The grille itself is pretty simple, with a small metallic Klipsch logo up at the top.

When it’s removed however, the look completely changes.

What immediately sticks out with it removed is the large copper spun woofer with 8 similarly colored rivets dotted around it.

In my opinion, this has to be one of the most beautiful subwoofers I’ve ever personally seen.

Pictures certainly don’t do it justice because in person, it’s definitely a statement piece.

It’s actually hard to describe though since the material isn’t necessarily shiny, but it’s not dull either.

It just catches light in a way that makes you want to look at it.

Now for some rooms this might be a great thing because it’ll add a layer of flair and personality to the setting.

But for others, it might be a bit too loud in a sense, (figuratively speaking of course) so they may prefer leaving the grille on.

I just think it’s great you have the option of leaving it on or off  because it definitely offers a measure of duality — giving two very distinct looks depending on your preference.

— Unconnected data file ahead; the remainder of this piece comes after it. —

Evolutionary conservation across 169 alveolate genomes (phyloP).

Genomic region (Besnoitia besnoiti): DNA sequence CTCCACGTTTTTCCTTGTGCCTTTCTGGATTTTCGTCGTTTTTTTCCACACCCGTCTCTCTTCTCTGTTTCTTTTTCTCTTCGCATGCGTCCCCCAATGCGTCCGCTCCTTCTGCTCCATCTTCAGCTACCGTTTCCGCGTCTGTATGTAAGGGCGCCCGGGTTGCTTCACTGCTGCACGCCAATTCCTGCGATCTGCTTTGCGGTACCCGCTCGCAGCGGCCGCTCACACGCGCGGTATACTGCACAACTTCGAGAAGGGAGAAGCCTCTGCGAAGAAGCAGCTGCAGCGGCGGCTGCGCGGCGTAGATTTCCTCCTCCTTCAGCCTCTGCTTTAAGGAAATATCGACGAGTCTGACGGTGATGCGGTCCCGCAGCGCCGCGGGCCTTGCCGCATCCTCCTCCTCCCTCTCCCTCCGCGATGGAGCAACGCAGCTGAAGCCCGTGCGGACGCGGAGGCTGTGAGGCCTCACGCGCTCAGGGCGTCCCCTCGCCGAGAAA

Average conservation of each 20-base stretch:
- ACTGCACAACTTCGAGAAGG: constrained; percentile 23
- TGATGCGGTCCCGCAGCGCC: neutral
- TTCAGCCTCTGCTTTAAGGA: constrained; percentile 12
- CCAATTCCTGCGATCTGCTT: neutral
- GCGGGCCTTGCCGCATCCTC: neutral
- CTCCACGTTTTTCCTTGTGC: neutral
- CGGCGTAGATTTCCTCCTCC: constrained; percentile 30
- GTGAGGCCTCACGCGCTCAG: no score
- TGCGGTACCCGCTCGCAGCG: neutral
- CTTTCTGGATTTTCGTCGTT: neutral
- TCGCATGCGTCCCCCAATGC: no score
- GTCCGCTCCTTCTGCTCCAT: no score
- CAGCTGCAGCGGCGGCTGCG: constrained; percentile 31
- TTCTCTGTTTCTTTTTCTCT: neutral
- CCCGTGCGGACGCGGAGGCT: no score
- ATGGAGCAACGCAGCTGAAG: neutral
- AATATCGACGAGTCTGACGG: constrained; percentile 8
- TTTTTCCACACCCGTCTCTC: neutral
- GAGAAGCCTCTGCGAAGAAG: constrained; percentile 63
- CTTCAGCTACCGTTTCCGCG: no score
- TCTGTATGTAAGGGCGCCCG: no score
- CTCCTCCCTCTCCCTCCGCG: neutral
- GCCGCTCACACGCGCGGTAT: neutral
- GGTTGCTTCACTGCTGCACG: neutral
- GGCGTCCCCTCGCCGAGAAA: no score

The small metallic Klipsch emblem at the top of the sub itself is also a small, albeit cool touch that adds to the overall aesthetics.

In summary, I think it’s a really beautiful design that honestly looks great, feels sturdy, and has the ability to both stand out or blend in depending on whether the grille is left on or not


Overall Takeaways

If you just plan to use it for causal movie watching, music, or video games, and don’t mind that it doesn’t hit those really infrasonic levels, then it’s a really fantastic sub to put it simply.

The bass is clean, and its composure even at higher volumes speaks to its quality.

It gets a thumbs up from me, that’s for sure.

Check Availability Of The Klipsch R-120SW Subwoofer



  • Clean bass that hits hard
  • Gets loud without distorting
  • Works well for movies
  • Fantastic for music
  • Looks beautiful
  • Scratch resistant
  • Cabinet material doesn’t show fingerprints



  • Notes below 29Hz hard to hear
  • Heavy at 31 pounds


Final Thoughts

Well that about wraps it up for this one folks.

This has been the Klipsch R-120SW subwoofer review, a closer look at an active sub that in short, performs exceptionally well to put it simply.

So much so in fact that like I mentioned before, it actually makes my list for some of my favorite subs period.

I definitely think it’s one that has great bass quality and highly recommend it.

Check Availability Of The Klipsch R-120SW Subwoofer